The creation of accessible, central public spaces is critical to the success of world-class cities. These spaces bring citizens and visitors together and connect them to the city. They improve the quality of life. They drive development and economic growth. Yet, world-class cities also know that these spaces must be updated and renovated in order to remain relevant to their citizens and to continue growth.

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Downtown Cleveland is experiencing a surge in economic development with nearly $3 billion of capital investment completed or underway since 2010. The redesign and revitalization of Public Square, the enhancement of the Mall and the creation of an iconic pedestrian connection between Downtown and the lakefront will leverage Cleveland’s significant capital projects and spur additional growth. These interrelated projects will provide lasting benefits for both today’s Clevelanders and future generations.

The model of using revitalized public spaces not only to improve quality of life but also to catalyze economic development has been successfully demonstrated by countless cities. In developing plans for the three priority projects, the Group Plan Commission looked to other metropolitan regions for inspiration and best practices regarding how public spaces can be leveraged as both natural connectors and drivers for community and economic development activity. Here are a few examples:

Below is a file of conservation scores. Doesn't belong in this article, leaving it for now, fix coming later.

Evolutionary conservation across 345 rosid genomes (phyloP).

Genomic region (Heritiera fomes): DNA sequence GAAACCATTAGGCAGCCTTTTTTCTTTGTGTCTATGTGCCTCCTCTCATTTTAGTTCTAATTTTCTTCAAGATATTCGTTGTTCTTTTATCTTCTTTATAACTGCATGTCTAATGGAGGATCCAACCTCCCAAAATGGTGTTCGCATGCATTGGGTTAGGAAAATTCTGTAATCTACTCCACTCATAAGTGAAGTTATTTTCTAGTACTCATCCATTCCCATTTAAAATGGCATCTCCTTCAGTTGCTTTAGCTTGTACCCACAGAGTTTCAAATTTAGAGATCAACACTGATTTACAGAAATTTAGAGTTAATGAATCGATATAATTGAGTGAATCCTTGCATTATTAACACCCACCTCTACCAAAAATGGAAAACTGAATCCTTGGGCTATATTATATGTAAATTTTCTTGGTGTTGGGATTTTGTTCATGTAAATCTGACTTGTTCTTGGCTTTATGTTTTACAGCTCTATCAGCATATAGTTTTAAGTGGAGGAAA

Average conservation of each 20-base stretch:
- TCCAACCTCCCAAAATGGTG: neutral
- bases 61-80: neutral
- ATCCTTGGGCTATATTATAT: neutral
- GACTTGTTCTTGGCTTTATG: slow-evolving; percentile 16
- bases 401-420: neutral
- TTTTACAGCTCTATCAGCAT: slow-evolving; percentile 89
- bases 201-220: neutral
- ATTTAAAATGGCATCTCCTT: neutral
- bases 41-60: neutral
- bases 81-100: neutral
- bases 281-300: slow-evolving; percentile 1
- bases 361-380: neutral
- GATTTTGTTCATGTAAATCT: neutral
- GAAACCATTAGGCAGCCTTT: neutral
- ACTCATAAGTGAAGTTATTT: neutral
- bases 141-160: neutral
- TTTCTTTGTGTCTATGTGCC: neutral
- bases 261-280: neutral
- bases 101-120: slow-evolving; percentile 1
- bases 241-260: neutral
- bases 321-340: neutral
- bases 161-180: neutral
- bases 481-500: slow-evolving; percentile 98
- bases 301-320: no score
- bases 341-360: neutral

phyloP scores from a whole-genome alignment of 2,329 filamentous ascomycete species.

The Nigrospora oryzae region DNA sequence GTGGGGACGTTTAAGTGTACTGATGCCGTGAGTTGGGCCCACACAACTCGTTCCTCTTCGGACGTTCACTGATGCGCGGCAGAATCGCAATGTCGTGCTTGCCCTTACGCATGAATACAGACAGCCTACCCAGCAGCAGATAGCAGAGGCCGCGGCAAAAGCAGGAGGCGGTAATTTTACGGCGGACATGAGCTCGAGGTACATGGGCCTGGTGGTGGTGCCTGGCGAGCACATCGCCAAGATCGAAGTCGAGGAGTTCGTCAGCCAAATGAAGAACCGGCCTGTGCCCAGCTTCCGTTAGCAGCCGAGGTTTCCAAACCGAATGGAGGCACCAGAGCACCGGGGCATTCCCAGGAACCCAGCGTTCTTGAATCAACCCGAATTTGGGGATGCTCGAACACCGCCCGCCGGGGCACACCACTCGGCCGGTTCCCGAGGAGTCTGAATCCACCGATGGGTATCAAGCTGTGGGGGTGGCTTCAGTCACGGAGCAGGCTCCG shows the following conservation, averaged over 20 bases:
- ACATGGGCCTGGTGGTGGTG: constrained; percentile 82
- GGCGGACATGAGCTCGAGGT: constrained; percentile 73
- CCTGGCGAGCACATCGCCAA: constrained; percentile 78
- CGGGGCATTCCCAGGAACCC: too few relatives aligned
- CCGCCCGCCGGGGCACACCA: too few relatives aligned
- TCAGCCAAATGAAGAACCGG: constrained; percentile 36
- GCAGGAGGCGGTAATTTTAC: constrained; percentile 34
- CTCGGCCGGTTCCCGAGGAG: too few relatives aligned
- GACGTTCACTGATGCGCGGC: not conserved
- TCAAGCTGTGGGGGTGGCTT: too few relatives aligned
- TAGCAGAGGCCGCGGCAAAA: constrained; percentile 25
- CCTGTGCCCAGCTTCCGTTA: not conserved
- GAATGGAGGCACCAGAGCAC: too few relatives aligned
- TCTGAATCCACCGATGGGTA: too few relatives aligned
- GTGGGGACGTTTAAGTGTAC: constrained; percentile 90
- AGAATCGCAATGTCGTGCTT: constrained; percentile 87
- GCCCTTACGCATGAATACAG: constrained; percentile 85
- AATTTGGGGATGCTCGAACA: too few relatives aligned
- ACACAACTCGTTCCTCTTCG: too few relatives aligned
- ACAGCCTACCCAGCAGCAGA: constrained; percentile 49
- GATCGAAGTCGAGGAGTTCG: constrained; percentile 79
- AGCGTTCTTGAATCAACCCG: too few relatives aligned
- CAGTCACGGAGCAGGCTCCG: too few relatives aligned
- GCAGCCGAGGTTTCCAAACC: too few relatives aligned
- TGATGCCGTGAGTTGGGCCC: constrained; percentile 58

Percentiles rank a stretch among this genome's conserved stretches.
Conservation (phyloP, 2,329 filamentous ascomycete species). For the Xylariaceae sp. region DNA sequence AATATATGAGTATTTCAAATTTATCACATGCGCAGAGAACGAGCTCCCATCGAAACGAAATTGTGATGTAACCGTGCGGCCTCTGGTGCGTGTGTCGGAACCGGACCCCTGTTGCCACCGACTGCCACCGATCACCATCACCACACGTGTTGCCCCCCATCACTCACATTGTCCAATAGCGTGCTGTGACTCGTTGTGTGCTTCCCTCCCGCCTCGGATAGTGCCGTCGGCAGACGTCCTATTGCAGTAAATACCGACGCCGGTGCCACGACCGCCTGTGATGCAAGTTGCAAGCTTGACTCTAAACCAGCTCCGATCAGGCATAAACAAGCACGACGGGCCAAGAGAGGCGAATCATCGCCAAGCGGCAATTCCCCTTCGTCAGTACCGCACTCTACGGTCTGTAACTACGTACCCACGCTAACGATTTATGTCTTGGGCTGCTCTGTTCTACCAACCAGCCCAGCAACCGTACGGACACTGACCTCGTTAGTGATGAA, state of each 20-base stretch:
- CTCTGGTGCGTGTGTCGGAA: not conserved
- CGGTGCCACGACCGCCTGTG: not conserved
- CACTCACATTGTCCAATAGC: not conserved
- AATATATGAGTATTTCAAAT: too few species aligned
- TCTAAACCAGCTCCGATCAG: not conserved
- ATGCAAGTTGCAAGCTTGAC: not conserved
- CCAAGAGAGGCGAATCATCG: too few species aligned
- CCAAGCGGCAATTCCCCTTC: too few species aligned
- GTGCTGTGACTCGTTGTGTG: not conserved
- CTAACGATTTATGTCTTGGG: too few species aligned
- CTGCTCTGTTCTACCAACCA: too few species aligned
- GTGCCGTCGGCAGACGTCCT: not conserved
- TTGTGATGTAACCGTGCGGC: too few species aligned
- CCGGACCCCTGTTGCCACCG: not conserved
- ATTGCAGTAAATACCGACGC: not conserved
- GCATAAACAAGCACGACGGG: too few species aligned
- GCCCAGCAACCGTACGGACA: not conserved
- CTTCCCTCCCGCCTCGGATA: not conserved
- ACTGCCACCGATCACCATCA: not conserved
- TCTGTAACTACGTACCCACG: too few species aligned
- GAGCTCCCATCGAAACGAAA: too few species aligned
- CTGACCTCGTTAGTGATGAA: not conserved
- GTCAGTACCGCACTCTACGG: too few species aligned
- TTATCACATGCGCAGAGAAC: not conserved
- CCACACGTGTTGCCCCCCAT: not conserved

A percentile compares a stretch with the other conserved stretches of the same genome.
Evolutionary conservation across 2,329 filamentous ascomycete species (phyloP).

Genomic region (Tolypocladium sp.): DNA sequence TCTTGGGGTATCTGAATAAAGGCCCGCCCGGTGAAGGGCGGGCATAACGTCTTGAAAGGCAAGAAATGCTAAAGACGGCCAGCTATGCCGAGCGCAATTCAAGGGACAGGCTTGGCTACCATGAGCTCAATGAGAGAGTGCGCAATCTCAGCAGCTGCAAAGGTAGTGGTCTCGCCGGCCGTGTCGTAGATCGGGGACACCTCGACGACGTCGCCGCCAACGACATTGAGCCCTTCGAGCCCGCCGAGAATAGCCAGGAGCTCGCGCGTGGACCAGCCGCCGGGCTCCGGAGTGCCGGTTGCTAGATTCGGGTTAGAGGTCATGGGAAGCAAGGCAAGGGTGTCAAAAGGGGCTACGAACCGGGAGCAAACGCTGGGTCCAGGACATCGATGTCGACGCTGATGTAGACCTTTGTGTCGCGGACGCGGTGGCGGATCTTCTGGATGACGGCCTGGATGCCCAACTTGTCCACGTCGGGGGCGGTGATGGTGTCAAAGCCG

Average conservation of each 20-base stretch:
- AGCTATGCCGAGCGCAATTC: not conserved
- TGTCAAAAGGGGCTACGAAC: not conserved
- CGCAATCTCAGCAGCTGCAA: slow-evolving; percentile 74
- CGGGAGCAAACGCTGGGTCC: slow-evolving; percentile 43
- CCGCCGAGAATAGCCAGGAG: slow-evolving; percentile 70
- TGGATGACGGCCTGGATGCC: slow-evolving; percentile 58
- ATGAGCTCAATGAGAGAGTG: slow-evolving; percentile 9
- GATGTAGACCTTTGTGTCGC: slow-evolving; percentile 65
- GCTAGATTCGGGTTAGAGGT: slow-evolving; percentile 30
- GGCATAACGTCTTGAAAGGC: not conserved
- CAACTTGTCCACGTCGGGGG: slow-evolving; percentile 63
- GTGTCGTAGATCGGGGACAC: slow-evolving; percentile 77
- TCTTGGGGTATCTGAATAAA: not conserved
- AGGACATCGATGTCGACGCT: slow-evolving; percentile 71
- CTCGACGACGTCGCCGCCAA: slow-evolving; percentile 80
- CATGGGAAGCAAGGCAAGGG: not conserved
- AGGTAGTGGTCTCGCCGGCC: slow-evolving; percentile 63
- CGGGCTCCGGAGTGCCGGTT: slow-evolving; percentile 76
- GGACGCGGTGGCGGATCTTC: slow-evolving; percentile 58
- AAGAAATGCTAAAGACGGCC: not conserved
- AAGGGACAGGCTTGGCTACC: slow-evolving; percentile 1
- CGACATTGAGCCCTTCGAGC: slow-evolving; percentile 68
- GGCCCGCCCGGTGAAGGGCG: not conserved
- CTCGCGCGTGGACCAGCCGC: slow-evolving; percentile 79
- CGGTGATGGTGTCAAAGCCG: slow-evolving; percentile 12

Millennium Park – Chicago

  • Construction cost: $490 million 

  • Estimated 10‐year impact:

    • $1.4 billion in adjacent real estate market

    • $1.9 billion to $2.6 billion in visitor spending


Centennial Olympic Park – Atlanta

  • Construction cost: $75 million
  • Impact:  Adjacent condominium prices rose from $115/s.f. to $250/s.f.



Fountain Square – Cincinnati

  • Renovation costs:  $48.9 million 
  • Impact: estimated $125 million private investment in surrounding square and within designated district




The High Line – New York City

  • Construction cost: $172 million

  • Estimated impact:

    • $4 billion in private investment

    • $900 million in city revenue over the next 30 years


Rose Kennedy Greenway – Boston

  • Impact:  Property values along park increased 79% between 1988 and 2003 – nearly doubling Boston’s 41% city‐wide average


Citygarden – St. Louis

  • Construction cost: $30 million
  • Impact: Estimated $100 million in investment by businesses and organizations around the park